They act essentially as a point for information (one member of the group has responsibility for listening to the market reports) and leave the individual farmers to make their own sales based on this improved information. 

Alternatively they can be larger and more formal cooperatives that may sign a contract with a local butcher to supply two sheep a day throughout the year.

Their distinguishing feature is that the organisation has minimal effect on the product.

These groups are as near as possible to pure marketing organisations.

They try not to be involved in storage, transport or processing.

They have a small staffs that is focussed on marketing.

    Further processing

    The majority of cooperatives are involved in further storage or processing.

Farmers realise that part of their weakness in the market is due to their need to dispose of a perishable product quickly.

Even commodities like cereals can only be stored for a limited time on farms because of a lack of good facilities and credit.

Cooperatives have frequently become involved in the storage, processing and provision of credit.

The objective is worthy but it is not marketing in spite of the fact that many are called marketing cooperatives.

In South Australia farmers formed a cooperative to store and handle grain.

That is all it did.

It never owned any grain.

It was an example of separation of marketing which was handled by the Australian Wheat Board, the Australian Barley Board and private traders for oats and grain legumes.

Farmers own the cooperative and the profits if any are returned to the farmers not to the private shareholders.

Against this ideal cooperatives are often undercapitalised and their finance costs are therefore high.

Farmers do not have the time or the skills to manage the cooperative as efficiently as a private owner.

Cooperatives can become over staffed and inefficient.

There are also some fundamental conflicts between production and processing.

These are illustrated by the example of a peach cannery in South Australia. In simple terms there were two markets. The local market produced good returns.

The overseas market was poor as European producers dumped their products on world markets at low prices with European Union financial support.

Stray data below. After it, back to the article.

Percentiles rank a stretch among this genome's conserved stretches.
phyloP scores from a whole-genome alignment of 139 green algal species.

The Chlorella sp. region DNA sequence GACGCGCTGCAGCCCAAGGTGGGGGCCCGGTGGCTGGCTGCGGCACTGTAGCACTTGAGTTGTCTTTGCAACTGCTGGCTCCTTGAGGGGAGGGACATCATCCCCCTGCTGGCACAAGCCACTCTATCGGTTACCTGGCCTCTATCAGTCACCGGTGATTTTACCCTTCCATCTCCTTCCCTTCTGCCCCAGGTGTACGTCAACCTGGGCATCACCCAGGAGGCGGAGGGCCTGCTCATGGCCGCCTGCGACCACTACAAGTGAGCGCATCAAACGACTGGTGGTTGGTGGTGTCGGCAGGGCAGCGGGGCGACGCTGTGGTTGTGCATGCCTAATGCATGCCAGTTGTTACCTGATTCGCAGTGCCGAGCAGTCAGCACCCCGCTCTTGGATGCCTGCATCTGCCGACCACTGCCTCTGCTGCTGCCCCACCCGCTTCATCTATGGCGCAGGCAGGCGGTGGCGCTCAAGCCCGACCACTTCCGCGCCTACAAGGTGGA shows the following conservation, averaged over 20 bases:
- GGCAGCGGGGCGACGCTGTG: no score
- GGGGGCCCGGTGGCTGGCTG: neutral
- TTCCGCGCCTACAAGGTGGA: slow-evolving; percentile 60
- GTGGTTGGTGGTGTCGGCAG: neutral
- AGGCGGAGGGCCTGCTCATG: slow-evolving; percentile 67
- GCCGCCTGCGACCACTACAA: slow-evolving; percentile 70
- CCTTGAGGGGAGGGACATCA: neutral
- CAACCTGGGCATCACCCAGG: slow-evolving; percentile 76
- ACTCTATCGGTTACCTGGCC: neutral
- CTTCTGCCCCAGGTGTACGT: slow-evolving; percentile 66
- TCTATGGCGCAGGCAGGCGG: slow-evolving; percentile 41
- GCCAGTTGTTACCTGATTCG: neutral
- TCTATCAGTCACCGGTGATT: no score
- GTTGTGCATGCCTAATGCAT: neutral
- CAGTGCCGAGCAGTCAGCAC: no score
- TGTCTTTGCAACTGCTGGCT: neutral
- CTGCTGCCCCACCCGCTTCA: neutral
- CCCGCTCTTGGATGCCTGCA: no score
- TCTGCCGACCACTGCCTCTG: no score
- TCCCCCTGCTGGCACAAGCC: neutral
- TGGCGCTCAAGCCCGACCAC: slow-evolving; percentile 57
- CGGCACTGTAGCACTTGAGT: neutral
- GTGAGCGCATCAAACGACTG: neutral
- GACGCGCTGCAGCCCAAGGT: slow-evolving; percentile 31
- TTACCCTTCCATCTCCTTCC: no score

After processing costs were taken into account farmers received little on overseas sales.

The cannery management disguised this fact and paid an average price to the farmers.

They felt that if the true price signals were passed on and farmers received nothing for a part of their peach crop they would stop producing for the overseas market. The cannery throughput would fall.

The staff numbers would be reduced or the cannery might become uneconomic and close.

They were able to impose the interests of the staff on the farmers who theoretically controlled the cooperative.

Another problem for the cooperative is a lack of investment in a brand.

This can be attributed to a number of factors.

Firstly the cooperative often lacks capital as farmers contribute only a small amount and the rest comes from loans or retained profits.

Farmers give a higher priority to investing in real assets such as machinery and building or faster payments to their farmer members rather than the image provided by a brand.

Farmers have often failed to capture increased margins from their investment in processing as the additional profits have gone into the hands of the brand owners.

This is particularly true in recent years as marketing power has moved from the middle of the marketing chain to the end.

Until the rise and rise of the supermarkets in the second half of the 20th century the greatest market concentration and power was in the hands of the processors and manufacturers.

They purchased from many small unorganised farmers and sold to many unorganised small shops.

Brands such as Heinz had enormous power. Now supermarkets are more than a match for the processors. Cooperative processors without their own brands are in a weaker position than other processors with brands.

Why do cooperatives fail?

 Cooperatives fail through failure and through success.

    Failure through failure.

    Thousands of commercial enterprises fail all the time.

Whether cooperatives fail more or less I do not know but they do have a more difficult management task.

They need to balance equality with quality.

Cooperatives (or at least the farmer cooperatives I am talking about in this chapter) usually have equal voting rights for their members. There may be some provision for major decisions being agreed by a majority of members and of shares together but unlike commercial companies decisions are not taken on the basis of share holding alone.

While the ideal of equality is good it needs to be balanced against commercial reality.

For example a cooperative will probably pay the same price per qx. for wheat whether a member delivers 5 qx., 50 qx. or 500 qx. In fact there are cost saving in handling large consignments. They are probably not very great and this level of equality will not serious damage the commercial viability of the cooperative but if they are considerable then the larger farmers will market their produce elsewhere because they receive a better price.

The cooperative will be left with a large number of small farmers and a higher cost structure than commercial merchants.

The problem of equality versus quality goes much further.

Cooperatives have a tradition of being more lax on quality.